Find Your Rainbow
By Brooke Keith
Sometimes trials are just unavoidable. The sun is shining, the clouds rain free - life happens and the thunder rolls. The clouds turn gray and menacing. I used to believe as Christians we were safe from adversity. I used to think being a child of God gave me some super power that kept me from trials and tribulations. I used to think I could find rainbows without journeying through the rain.
Things in our little house were going as usual. The kids playing in the floor and the roar of the television blaring Mickey Mouse re-runs.
There I sat in wonder ... baffled at this stomach pain that had been lingering in my tummy for a solid month. I didn’t understand it. Finally, my husband decided I needed to take a trip to the Emergency Room to find out why I was in such constant pain. At this point, the “why me God” mentality set in fast.
Once there, as it is with most doctors’ visits, the pain got a little better. Sitting in an exam room closed off by thin standard blue curtains, it was hard not to notice everything going on around me. I think the hum of the madness got my mind off my own troubles. Swish, swish, swish. The wind carried my little curtain in a gust of breeze. It was then that I noticed a wheelchair passing by - rather quickly I might add. Finally in utter curiosity, I stood up off the hospital bed, pulled the curtain back and discovered just what that swish meant.
The wheel chair was moving along so quickly I could barely catch a glimpse of its driver, although I did see a wearied woman following behind -- almost as fast as that driver! My curiosity overtook me, and I sat there in waiting on the mysterious chair to come back around. Swish, swish, swish . . . This time the swish gave way with one swipe of a stranger’s hand.
There I sat peering at a young man, starring curiously at the floor, body drawn in, sporting a red hospital bracelet on his right arm. I began to talk to him. He smiled in return. He couldn’t talk back to me - but when he smiled that big smile -- I knew he understood my every word. With just a few sentences I’d spoken and one smile from this young man named Daniel - he was off again without a care in the world. Even faster than before, his mother following as fast as her little legs could carry her.
As the ER goes, I sat there in my room for several hours. Those hours passed by more easily with the swish that roared by and rustled my blue curtains. With each rustle the wheelchair paced by faster, and the little legs that followed behind grew more sluggish with each round. At three o’clock, I left with no answers except the uneasy statement that more tests were needed.
On my way out, I ran into the boy and his mother -- literally! Peering at him, I said, “Goodbye Daniel!” He flashed a smile and was on his way once again. As his mother rushed off , she looked tired. I looked at her and smiled, “You are so patient and so kind. That’s such a testament to your character.”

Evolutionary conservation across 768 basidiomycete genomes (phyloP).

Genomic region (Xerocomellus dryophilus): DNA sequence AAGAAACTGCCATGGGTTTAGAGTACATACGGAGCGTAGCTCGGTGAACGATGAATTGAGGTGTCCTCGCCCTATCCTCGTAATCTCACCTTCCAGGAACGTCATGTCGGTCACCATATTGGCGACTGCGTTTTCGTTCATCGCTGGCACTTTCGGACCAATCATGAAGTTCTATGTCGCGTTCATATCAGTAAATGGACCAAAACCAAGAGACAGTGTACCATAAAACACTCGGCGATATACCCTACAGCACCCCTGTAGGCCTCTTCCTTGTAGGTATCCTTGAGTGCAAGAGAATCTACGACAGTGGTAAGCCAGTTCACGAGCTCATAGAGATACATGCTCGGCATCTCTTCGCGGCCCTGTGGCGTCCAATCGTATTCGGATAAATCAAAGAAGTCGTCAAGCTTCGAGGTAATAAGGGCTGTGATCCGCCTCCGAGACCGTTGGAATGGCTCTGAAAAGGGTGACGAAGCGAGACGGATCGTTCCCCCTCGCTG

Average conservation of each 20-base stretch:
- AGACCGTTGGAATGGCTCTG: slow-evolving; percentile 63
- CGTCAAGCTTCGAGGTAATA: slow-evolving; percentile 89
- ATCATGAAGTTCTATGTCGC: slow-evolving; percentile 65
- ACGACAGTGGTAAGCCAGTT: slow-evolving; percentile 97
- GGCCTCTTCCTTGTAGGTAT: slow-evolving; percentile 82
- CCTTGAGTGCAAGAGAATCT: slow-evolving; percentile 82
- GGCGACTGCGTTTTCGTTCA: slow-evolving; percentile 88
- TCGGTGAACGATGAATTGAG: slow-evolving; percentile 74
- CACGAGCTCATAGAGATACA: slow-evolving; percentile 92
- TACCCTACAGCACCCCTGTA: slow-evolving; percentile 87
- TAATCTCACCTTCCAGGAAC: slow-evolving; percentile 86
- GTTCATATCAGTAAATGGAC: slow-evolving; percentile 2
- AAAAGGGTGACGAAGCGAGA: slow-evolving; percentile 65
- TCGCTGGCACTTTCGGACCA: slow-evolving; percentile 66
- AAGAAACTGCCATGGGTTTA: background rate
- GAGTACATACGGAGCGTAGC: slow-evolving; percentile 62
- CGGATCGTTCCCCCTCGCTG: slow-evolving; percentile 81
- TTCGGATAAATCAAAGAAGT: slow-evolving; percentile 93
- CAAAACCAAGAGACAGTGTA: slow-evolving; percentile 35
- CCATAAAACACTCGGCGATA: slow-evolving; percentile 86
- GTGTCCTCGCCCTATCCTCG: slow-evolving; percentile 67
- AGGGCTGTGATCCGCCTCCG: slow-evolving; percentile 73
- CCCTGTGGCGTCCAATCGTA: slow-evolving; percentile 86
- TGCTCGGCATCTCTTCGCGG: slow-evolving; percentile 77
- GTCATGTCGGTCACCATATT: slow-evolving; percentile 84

Thinking I’d offered encouragement the woman looked back and smiled, “It’s easy. He’s my miracle. Everyone is blessed in different ways.” This statement sent my mind racing as fast as that wheelchair! There he sat -- this young man immobile except in that wheel chair. He couldn’t speak, only smile.
Yet even in the daily trials this woman and her son no doubt faced everyday, she recognized the blessing. She recognized the miracle through the trial. She didn’t need me to remind her.
I learned so much from this woman and that little wheelchair that flew faster than the wind. I learned that when our feet are weary, we must keep pressing on. When the way is grim, we must take our focus off our problems and search for God’s voice.
Most of all, we must know that trials do come. Yes, I used to believe we were safe from adversity. True, we aren’t immune to adversity, but we are safe in the storm. Perhaps we don’t embody our own super power that keeps us from tribulation, but we do serve a God much mightier than Super Man. We aren’t promised immunity.
But we are promised safety -- safety in the storm. When trials hit your door or your hospital room, God may be hard to hear amidst the hum of the madness. In fact He may not even speak at all. He may just send someone by with your answer sporting a blazing pace and a smile and an eerily prophetic name like Daniel, who trusted God in the midst of fear and lions!
We must always listen for swishes on our curtains and those little heavenly reminders that we must choose to see the miracle through the trial. The most beautiful rainbows are those that come from storms that rage the roughest. For in seeking out the miracle in the trial we’ll find our rainbow in the flood and God’s promises through the storm. After all, you can’t even spell rainbow without rain.
"Many are the afflictions of the righteous: but the LORD delivereth him out of them all." (Psalm 34:19)
Copyright © 2007 Brooke Keith, used by permission.
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Brooke Keith is the author of many books for children and a long time writer for many well-loved ministries around the world. She is a wife of one very amazing man and a mom to their five equally amazing kids. But most of all, Brooke is a girl head over heels for her Savior and finds His love far too wonderful to keep to herself. When Brooke is not busy searching for her toddlers missing shoe you can find her on her blog.
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